- Posted by Stephen Whiteley
- On 25/05/2011
- Let's say it's research
…the pick of what we’ve been posting on the QuickSilver Facebook page this month…
Two topical articles about languages in Europe, one on how 90% of European internet users prefer to surf in their own language, and the other from the BBC on the fact that that poor language skills mean British people are missing out on EU jobs. And here is the website of the The European Observatory for Plurilingualism (which is mainly in French…).
Common European thought is the fruit of the immense toil of translators. Without translators, Europe would not exist; translators are more important than members of the European Parliament. (Milan Kundera)
‘La hora de un traductor vale como la de la limpieza’, a provocative article from El País. On which note, here is ‘To sign or not to sign’ an interview with Chris Durban on the question of whether translators should ‘sign their work’.
This fantastic article from the Guardian compiles jokes from around the world. It’s worth checking out the comments section, where people have posted jokes from their own countries.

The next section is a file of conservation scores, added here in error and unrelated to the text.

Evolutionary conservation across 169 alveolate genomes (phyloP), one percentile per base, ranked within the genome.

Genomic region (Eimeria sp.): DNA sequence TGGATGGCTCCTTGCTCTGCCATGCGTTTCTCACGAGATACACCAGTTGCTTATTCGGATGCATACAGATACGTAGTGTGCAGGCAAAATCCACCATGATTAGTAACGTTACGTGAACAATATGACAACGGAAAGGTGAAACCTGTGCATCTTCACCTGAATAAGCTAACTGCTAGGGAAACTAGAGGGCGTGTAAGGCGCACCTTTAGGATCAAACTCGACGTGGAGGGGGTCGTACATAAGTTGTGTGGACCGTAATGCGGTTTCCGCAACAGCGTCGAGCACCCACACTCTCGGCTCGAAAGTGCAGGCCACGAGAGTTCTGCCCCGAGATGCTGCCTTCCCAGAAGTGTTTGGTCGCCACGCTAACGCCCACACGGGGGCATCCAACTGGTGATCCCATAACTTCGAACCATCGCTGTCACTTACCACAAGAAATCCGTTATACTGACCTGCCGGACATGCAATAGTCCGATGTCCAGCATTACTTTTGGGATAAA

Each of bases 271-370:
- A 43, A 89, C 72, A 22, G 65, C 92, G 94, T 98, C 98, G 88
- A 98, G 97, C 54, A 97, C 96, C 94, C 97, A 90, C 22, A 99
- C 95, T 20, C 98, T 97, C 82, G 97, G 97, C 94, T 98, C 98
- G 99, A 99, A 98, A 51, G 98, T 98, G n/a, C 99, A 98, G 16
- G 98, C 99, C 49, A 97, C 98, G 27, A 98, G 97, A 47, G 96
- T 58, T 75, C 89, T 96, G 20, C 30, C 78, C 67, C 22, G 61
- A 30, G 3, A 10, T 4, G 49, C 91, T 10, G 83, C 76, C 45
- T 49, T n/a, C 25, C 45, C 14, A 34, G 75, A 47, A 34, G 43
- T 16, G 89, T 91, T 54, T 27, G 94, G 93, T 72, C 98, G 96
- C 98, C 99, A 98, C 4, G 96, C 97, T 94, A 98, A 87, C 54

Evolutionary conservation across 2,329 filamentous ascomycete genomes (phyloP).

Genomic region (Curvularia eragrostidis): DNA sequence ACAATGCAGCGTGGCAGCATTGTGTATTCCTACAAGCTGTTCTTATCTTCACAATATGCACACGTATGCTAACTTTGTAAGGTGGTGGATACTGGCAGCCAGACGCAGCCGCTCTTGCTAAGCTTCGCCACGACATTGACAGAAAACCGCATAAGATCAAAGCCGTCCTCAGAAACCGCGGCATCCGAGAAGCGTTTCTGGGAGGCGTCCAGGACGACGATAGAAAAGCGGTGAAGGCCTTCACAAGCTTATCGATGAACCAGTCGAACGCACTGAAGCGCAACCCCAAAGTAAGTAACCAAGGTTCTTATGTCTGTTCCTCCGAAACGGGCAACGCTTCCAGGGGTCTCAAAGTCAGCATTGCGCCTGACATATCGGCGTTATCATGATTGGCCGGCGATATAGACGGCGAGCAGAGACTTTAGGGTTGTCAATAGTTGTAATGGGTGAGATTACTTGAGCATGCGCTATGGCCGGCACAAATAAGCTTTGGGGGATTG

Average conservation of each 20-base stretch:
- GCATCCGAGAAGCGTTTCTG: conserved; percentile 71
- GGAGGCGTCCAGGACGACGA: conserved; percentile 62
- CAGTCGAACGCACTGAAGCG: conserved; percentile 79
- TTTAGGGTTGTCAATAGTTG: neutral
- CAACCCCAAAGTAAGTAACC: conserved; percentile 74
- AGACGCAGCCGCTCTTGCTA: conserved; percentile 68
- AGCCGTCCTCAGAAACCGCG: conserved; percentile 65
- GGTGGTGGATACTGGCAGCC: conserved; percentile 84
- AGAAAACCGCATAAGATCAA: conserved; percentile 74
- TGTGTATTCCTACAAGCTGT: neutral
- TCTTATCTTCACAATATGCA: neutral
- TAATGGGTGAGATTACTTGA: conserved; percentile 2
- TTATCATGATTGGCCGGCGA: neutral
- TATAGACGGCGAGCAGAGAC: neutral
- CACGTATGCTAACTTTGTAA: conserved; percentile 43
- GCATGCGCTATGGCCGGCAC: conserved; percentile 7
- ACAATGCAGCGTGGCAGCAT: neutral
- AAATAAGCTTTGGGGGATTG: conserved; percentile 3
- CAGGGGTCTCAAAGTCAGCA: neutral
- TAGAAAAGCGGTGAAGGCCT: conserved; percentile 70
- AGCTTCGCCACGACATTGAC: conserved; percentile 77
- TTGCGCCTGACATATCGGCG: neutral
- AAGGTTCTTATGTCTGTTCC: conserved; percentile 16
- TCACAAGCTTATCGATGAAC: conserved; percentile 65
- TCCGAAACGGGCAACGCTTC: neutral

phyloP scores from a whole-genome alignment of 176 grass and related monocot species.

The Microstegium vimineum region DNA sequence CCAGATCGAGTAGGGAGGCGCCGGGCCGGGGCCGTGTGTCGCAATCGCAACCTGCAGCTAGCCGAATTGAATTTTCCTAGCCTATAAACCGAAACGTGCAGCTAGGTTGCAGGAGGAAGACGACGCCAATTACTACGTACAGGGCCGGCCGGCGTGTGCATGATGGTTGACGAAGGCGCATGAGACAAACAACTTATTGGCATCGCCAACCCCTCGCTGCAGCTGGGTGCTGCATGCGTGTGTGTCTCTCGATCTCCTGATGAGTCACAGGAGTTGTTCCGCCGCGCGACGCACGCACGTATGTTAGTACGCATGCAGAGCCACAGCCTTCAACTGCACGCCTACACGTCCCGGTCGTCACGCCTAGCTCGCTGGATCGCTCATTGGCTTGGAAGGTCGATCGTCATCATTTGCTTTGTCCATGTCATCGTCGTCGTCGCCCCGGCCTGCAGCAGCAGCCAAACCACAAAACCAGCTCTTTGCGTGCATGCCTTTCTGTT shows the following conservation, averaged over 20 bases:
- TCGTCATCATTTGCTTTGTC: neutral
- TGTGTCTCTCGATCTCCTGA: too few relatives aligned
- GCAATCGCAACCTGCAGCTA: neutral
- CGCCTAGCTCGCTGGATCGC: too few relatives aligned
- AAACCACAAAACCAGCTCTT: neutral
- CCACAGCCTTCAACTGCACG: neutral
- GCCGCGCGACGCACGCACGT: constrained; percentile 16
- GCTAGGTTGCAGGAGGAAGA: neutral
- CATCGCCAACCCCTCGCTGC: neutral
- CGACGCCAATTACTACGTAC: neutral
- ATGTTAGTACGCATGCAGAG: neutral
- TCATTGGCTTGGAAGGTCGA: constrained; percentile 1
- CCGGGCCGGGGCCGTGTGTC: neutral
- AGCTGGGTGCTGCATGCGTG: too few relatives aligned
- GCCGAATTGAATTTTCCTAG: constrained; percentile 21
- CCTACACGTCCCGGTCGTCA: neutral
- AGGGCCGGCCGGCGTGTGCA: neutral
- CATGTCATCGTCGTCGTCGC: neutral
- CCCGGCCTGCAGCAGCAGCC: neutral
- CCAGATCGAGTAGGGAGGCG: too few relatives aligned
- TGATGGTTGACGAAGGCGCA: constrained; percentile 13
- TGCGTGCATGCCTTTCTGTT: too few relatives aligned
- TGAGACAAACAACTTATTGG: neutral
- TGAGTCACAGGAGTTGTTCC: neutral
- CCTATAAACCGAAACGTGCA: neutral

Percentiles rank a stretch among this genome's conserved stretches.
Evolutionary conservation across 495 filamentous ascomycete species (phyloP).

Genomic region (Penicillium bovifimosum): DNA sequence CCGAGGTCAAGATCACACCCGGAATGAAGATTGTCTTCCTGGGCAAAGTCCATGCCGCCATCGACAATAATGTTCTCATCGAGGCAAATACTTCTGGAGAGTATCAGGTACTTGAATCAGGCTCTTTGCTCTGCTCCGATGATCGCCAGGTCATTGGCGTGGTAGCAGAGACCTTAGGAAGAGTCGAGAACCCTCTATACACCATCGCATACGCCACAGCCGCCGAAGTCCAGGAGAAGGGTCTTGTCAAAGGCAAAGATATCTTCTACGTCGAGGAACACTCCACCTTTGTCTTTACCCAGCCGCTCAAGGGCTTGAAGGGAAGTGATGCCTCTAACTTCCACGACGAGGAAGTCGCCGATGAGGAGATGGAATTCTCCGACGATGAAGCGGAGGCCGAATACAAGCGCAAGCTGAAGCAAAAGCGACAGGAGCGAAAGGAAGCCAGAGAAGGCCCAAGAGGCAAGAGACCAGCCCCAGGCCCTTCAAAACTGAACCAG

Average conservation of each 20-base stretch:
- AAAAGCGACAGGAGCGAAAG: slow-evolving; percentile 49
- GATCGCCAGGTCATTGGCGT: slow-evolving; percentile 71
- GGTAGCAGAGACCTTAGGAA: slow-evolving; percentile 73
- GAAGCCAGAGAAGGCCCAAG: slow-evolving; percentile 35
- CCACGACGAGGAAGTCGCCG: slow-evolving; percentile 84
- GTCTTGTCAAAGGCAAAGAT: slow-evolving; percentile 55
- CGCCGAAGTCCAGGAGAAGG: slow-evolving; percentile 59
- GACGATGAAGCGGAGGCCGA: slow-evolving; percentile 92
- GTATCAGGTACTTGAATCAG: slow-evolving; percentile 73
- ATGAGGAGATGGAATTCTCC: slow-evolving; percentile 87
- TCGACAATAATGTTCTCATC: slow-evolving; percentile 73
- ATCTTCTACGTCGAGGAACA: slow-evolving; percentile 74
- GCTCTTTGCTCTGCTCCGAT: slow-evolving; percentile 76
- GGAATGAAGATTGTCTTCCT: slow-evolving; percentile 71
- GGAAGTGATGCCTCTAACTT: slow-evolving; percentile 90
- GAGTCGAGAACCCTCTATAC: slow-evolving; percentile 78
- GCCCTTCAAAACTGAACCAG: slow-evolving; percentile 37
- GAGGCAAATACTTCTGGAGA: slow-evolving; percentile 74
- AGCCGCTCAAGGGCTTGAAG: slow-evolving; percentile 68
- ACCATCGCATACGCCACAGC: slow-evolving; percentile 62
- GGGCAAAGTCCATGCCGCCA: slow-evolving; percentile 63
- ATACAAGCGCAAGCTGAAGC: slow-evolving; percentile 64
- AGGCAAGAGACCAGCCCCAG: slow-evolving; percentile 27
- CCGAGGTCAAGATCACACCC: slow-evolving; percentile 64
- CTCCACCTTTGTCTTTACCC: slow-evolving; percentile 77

A monday morning pickmeup, Tom Tom Club’s 1981 multilingual disco classic Wordy Rappinghood.
Here is a panopoly of podcasts of poetry in translation from the Poetry Translation Centre, and here John Ashberry reading his scintillating new versions of Rimbaud’s Illuminations. And I will leave you with the winner of the poetry section of this year’s Three Percent Best Translated Book awards, Brian Henry’s versions of Slovenian Aleš Šteger:
Who are you, where do you come from, with whom do you walk to visit?
In her eyes your time is running in place.
That is why she forgives footsteps gone astray.
Forgives the lame, the rash, the drunk.
He who crosses over her cheek is not a trespasser.
She wipes your feet in her hair.
Wipes your name in hers. Until it is untranslatable.
She is not here to disclose directions. She is not there to reveal the way.
She accepts you as part of the scenery from which you come.
As part of the scenery into which you disappear.
Her hair sometimes wakes you with a tickle.
Then pure dirt flakes from words.
A voice clears its throat from traveling silently.
But she overtakes him: Enter in peace. Enter in peace.
She loves the invisible passages between questions.
What hurts, falls through her. The answer is always love.
— Aleš Šteger